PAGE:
After all the theoratical introductions at recent SAP TechEd Events and some smaller projects in a local sandbox system I was finally getting to develop my own first Gateway based ODATA service that should be consumed by some website running jQuery. Setting up our little service, creating some entities, etc. was nothing really special after all the introductions and the excellent learning material in SCN.
Real world scenario issues
Of we go, our website development colleagues have included the provided service URI and are trying to read data from our service. Nothing happens within the jQuery script compared to directly calling the service in a browser where we get a nice response. What happened?
Looking into Chrome’s excellent developer tools we get a pointer to our issue:
We’re continuing our journey with tools from Google and finally end up getting really useful inside on ‘Cross Origin Ressource Sharing’. I recommend to have a look at the following:
- Solving “Same Origin Policy” Issue in different ways by Michael Herzog
Looking at the blog post from Michael Herzog I would have loved to use JSONP (as outlined in a custom handler in this post). Unfortunately (to my knowledge) NetWeaver Gateway is currently not supporting JSONP and I didn’t wanted to give up the complete Gateway framework and write a handler from scratch as outlined in mentioned blog from Alessandro Spadoni.
Setting up a proxy on the server providing the website would have been an option although I wanted to avoid this for two reasons: additional server load and being able to solve this problem on my own within Gateway.
So, next option would be sending an appropriate ‘Access-Control-Allow-Origin’ header in the response. I was unable to find any Gateway specific documentation regarding customizing so it seemed we need to take care of this on our own.
Adding the http header
The first and most appealing option of course would be to add the header directly in our service extension. And the good news is that one is actually able to do this. Right within your ‘DPC_EXT’ class you get access to method /IWBEP/IF_MGW_CONV_SRV_RUNTIME~SET_HEADER which can be used to set additional header fields. Nice and our first solution is working already.
Extending the solution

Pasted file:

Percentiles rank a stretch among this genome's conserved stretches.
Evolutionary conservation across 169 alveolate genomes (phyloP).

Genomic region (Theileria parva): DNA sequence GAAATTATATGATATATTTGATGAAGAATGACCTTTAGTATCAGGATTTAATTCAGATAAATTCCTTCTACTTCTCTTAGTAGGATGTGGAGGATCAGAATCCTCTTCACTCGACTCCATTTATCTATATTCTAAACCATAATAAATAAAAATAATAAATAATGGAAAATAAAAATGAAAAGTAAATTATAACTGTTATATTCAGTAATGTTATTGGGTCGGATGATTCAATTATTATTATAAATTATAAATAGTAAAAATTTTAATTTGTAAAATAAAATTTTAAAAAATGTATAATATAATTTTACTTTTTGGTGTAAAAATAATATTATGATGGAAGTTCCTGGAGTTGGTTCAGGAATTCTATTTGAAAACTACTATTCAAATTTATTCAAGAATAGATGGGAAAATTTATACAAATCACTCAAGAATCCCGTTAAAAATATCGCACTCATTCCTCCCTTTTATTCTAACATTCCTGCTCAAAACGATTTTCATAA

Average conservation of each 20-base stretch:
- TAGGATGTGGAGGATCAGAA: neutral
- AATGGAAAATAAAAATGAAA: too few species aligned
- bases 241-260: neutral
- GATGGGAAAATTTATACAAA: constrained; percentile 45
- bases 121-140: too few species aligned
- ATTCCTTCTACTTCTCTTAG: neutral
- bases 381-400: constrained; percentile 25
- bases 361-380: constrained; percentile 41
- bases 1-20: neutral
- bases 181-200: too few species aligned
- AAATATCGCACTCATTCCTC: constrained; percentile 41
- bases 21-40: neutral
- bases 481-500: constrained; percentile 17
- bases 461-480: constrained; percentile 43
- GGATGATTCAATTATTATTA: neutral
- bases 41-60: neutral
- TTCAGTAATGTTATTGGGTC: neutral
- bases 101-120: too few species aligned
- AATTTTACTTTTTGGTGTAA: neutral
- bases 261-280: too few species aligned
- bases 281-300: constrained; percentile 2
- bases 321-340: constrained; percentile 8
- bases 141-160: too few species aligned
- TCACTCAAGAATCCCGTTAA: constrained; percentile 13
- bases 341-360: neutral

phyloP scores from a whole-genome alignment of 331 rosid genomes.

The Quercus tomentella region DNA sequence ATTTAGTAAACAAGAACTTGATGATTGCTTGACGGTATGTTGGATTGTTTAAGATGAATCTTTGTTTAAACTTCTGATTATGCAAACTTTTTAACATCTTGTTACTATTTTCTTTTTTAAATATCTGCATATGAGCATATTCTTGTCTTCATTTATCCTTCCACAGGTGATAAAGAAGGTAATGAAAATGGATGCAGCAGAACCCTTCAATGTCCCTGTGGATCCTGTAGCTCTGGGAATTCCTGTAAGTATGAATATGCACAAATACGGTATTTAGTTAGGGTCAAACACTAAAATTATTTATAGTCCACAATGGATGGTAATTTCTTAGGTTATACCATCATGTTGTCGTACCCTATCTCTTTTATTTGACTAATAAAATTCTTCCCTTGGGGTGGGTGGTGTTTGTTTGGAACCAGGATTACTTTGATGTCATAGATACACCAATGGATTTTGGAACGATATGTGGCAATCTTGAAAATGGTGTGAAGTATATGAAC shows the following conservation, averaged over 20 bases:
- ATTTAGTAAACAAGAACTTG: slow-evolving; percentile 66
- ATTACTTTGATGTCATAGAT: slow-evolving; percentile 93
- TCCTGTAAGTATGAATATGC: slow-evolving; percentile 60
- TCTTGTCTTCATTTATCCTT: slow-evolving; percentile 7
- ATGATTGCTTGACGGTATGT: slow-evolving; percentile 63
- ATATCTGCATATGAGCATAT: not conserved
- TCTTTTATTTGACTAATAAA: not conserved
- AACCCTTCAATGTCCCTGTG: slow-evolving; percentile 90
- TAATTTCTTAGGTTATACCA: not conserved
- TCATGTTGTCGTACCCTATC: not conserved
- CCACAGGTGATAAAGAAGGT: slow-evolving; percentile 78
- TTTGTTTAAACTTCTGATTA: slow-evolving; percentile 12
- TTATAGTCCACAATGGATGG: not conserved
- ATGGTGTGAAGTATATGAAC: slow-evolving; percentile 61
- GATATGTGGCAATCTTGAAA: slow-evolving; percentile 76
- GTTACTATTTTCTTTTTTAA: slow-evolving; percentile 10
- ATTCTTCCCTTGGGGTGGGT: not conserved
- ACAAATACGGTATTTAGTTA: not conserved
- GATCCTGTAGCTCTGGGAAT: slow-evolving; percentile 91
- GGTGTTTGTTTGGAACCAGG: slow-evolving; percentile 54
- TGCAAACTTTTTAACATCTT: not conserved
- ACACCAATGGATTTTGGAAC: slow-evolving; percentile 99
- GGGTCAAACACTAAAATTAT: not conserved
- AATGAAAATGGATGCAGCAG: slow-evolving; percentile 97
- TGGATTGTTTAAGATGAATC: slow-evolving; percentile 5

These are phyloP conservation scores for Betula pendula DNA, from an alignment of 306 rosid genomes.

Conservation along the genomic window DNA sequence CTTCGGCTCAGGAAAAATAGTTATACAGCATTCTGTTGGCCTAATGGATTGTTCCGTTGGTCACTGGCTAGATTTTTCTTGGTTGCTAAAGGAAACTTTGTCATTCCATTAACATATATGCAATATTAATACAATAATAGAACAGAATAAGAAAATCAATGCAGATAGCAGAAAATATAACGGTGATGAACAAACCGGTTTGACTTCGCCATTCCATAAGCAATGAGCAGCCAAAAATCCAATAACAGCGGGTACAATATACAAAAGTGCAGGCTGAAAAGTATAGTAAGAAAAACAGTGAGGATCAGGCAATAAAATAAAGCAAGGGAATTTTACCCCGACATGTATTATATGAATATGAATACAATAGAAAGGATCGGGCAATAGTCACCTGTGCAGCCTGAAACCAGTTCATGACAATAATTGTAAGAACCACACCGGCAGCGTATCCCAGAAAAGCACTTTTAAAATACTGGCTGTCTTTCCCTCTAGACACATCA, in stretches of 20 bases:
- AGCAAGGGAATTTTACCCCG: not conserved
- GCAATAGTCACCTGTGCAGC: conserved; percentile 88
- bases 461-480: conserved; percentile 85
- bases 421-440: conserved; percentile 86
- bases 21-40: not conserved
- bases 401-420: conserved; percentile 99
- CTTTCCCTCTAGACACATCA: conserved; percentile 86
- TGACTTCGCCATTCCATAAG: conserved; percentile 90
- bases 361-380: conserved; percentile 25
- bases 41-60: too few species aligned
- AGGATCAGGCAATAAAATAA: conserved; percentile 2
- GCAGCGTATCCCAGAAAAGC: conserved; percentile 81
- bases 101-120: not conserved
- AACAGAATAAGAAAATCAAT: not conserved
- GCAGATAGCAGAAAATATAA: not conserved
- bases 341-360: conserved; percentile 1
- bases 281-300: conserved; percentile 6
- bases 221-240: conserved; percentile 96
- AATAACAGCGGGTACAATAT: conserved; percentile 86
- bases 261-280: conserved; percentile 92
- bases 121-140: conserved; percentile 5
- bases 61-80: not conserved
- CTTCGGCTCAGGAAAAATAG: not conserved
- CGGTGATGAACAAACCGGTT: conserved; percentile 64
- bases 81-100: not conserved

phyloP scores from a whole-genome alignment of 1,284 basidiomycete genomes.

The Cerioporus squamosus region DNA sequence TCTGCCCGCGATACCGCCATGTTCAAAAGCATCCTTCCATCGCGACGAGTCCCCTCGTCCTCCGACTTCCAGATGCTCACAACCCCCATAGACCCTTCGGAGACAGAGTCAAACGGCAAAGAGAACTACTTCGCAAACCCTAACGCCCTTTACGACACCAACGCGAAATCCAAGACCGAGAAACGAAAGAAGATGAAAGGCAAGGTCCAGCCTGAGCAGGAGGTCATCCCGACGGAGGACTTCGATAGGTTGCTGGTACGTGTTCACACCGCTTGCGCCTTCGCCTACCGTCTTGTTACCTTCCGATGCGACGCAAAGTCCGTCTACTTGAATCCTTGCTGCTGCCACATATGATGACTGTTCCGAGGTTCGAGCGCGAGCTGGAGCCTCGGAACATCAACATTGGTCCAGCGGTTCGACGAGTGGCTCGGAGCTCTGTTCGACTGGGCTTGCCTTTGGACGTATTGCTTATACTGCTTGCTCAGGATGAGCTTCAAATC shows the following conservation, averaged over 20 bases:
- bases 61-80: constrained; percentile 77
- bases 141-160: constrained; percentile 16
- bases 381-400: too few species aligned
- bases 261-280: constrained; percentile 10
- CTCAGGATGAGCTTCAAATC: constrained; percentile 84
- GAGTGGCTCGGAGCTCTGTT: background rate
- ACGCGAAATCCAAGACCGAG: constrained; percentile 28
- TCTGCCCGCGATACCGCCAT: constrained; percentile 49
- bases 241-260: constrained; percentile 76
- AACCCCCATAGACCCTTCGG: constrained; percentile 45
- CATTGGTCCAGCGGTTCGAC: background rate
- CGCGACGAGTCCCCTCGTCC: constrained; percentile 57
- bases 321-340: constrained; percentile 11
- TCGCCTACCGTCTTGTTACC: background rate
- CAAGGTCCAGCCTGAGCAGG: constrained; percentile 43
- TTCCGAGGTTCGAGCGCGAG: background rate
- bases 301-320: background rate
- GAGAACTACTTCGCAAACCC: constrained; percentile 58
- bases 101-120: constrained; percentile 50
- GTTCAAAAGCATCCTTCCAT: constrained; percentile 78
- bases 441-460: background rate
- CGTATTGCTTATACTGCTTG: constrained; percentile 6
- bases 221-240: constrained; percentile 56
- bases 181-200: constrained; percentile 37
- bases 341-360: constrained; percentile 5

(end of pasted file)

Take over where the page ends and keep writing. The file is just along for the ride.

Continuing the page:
Now that we have the first solution in place I wanted to extend this a little bit in order to not send ‘*’ as the allowed requester and with this enabling everyone who is able to call my server to execute this service within his website. In other words I wanted to check the requester against a small customer table which would whitelist potential consumers of my service. However I was not able to get access to the needed http header field ‘Origin’ from the request to determine the requester.
Instead of using the service method of the entity I decided to write a small custom http handler which I could hook into SICF and which would check the requester and if ok add the header field. I won’t go into the details of writing the http handler class as such. This should be documented enough around here.
However when hooking the additional handler into SICF I stumbled over the following issues which I wanted to share to make life a little bit easier.
Order of execution of handler classes and flow of handlers
First of all our little handler class needs to be executed before the standard handler /IWFND/CL_SODATA_HTTP_HANDLER. Otherwise it will never be reached because after execution of the standard handler attribute if_http_extension~flow_rc will be set to 0 (or CO_FLOW_OK) which will tell the framework to not process any other handlers because request processing is complete. You can read more about this in SAP Help.
Second crucial point: the order of execution is top to bottom, in other words the handler maintained in node ‘odata’ will be executed first and only after that the handler in your actual SICF service down the line will be executed. Combining this with the knowledge about flow the handler on the service node will probably never be reached and in theory could be deleted. We will have to add our custom handler in node ‘odata’ in order to make it work.
So, finally we have everything in place, added our little handler into first place in node ‘odata’ but still nothing happens, a break-point in our custom handler code is not reached. What is going wrong? It took me a while to figure this one out. However by looking at function module ‘HTTP_GET_HANDLER_LIST’ it became clear that changes in SICF might not immediately be reflected during runtime as we have a parameter named ‘SHM_PARAM’. Shared memory seems to be involved and indeed, looking into transaction SHMM in our system one can easily spot an area which seems to used for ICM:
After having deleted this area our changes towards the handler list of node ‘odata’ had finally an impact on runtime processing and our little handler does his magic to check the request and add the header.
Final remarks and a word of caution
I would strongly suggest to keep in mind that you are adding your own logic towards the processing of requests inside of Gateway if you follow the example given inside this blog. This could have all kind of side effects towards processing, security, etc. so be careful.
Finally: I hope you did like the blog and hope that it invokes some discussion towards the route taken. It would be especially nice to get some information on whether something is in the pipeline for Gateway to solve this in SAP standard and whether Gateway will support JSONP in the future. Of course one could write their own JSONP handler extending Gateway. May be this is something for a follow-up blog.